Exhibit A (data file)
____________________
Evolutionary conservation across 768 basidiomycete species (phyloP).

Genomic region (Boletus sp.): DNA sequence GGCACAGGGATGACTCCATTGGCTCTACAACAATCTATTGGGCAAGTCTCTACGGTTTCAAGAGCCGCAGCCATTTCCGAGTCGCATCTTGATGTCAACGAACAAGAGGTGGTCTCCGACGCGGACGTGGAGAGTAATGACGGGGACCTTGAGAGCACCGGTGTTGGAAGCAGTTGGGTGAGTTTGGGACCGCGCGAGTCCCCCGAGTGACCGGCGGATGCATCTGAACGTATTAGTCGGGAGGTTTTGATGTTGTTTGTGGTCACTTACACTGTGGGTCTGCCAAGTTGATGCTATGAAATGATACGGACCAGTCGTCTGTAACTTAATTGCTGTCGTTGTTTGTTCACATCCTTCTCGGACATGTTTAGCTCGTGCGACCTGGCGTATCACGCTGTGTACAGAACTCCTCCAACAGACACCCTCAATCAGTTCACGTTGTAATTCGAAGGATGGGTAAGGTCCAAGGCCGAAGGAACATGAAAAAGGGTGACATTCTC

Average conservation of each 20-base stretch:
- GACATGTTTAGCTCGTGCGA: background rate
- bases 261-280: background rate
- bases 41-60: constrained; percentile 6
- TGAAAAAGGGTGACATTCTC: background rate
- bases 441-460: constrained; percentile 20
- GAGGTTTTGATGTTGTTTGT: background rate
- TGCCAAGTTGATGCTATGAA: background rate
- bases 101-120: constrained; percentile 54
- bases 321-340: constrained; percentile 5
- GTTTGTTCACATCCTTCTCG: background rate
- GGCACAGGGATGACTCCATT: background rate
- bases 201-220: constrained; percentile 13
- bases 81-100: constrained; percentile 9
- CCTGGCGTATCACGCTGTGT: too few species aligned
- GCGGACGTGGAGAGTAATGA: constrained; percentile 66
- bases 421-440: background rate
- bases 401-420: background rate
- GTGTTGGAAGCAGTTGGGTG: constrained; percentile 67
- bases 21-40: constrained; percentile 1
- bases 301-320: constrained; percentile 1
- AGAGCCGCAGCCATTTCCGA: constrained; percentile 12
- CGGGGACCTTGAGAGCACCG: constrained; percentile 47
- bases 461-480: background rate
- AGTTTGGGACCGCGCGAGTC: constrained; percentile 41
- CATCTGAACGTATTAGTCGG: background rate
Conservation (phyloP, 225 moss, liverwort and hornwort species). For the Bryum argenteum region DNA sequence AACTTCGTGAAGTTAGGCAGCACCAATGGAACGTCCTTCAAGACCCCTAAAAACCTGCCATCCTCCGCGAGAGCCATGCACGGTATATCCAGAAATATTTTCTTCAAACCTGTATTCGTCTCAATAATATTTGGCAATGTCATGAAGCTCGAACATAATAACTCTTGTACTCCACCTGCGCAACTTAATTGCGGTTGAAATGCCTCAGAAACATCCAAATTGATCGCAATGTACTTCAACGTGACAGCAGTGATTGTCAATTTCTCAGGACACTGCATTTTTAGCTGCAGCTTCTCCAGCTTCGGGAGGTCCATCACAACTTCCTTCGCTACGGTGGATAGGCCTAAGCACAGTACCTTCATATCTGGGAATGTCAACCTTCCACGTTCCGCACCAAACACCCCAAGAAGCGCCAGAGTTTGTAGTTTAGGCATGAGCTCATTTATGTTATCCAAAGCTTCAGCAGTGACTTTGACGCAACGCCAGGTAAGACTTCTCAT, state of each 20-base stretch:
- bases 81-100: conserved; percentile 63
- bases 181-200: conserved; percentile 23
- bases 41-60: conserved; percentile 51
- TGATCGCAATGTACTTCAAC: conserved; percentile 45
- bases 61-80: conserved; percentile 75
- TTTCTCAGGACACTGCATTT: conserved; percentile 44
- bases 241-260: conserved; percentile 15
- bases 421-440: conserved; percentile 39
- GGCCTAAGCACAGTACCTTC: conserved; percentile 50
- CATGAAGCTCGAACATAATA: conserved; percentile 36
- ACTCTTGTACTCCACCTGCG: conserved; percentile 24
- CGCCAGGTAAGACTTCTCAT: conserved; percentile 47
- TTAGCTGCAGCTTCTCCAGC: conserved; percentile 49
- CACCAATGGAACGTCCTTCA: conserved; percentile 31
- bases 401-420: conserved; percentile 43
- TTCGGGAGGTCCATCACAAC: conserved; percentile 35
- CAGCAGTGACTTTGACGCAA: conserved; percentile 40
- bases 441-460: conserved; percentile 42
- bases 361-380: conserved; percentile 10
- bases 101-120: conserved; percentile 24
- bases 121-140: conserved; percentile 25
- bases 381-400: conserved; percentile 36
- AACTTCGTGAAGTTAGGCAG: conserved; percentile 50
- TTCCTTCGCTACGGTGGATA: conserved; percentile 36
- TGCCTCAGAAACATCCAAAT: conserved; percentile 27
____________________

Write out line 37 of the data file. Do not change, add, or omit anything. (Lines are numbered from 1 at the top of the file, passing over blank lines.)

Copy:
- bases 421-440: conserved; percentile 39